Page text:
Dollar traders bought what the BLS was selling.
The dollar gained a cent back to $1.40 against the euro and another cent against the pound to $2.03. And the yen is back at 117.
Nevertheless, “The American dollar should continue heading south,” opines Free Market Investor’s Christopher Hancock:
“Most analysts forecast future rate cuts… maybe so, maybe not. We really don’t care. We have no idea in what direction interest rates are heading. But we do know this.
“The United States needs more domestic spending. And it needs it now. Every U.S. congressman represents some type of dilapidated infrastructure in his or her district. This shouldn’t be a hard bill to push through Washington. Consequently, the U.S. Treasury must dig a little deeper. More U.S. debt will hit the market. Our government will ask foreign banks to soak it up. Foreign buyers should require a higher rate of return for holding U.S. greenbacks. Interest rates would rise while the race to sell U.S. assets to foreign hands keeps flowing south like the mighty Mississippi.”
Mr. Hancock is well positioned outside the dollar with investments in Hong Kong, Brazil, Chile, China, and more… a truly diverse portfolio. Learn more here.
The Canadian dollar is holding steady at $1.00 even.
“The Canadian economy is strong,” reports our currency counselor Chuck Butler. “The jobless rate fell to 5.9% and the economy added a more-than-forecast 51,100 jobs in September. This news has traders believing the Bank of Canada (BOC) will refrain from following the Fed and cutting rates… I just don’t see how the BOC can even consider cutting rates with gold over $700 and oil over $80, and jobs being created at a stronger rate than forecast!” We don’t either.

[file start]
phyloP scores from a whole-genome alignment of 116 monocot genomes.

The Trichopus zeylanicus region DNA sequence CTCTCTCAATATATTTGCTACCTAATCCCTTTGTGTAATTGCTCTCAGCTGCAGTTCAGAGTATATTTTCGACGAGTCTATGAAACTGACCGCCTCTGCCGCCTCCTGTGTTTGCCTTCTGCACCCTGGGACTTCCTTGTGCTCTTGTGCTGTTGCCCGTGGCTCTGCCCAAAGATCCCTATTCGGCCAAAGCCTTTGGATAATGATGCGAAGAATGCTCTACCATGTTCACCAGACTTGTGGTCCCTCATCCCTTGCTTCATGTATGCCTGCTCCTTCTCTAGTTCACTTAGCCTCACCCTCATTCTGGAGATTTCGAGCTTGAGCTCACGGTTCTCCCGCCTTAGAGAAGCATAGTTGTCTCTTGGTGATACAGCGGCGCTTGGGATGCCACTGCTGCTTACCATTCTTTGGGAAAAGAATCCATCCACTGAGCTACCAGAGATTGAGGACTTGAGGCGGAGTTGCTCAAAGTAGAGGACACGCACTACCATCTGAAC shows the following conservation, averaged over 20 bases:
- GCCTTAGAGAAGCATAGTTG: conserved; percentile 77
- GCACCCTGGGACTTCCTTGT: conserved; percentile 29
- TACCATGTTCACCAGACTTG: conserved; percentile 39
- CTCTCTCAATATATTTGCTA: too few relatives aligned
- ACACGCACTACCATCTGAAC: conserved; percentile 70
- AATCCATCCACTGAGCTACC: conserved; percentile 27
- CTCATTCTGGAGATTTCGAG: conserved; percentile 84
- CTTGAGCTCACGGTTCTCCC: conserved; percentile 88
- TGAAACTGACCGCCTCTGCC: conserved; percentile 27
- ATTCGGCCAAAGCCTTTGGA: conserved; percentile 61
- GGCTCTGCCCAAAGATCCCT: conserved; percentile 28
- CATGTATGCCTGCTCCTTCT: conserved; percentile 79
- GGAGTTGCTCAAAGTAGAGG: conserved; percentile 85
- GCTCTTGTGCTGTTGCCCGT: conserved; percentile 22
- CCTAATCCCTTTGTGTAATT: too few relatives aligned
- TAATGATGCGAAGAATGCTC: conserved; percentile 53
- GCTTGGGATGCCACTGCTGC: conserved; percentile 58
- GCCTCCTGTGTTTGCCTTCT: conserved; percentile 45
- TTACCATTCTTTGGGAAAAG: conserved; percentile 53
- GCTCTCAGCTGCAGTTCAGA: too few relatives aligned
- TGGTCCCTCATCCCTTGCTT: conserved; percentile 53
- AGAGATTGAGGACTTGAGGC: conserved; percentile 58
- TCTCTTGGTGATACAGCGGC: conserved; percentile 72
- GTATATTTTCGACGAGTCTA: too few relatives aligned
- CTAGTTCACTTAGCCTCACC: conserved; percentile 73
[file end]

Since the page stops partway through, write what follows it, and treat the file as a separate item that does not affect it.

Over the weekend, gold prices overcame a recent spate of selling.
Gold rallied as high as $743, and currently trades at $733.
“Gold is trading as if there is a lot of money waiting on the sidelines to buy the dips,” comments GoldMoney.com’s James Turk. “We saw evidence of that this week. Every time gold was beaten down into the $720s, it quickly bounced back.
“If these buyers on the sidelines become impatient, they may cause gold to begin another multiweek advance. Thus, another streak beginning soon is entirely possible. Regardless whether $800 is hit this year or next, all the evidence suggests that $800 will indeed be reached.”
Last week, the FDIC publicly begged mortgage lenders to freeze ARM interest rates.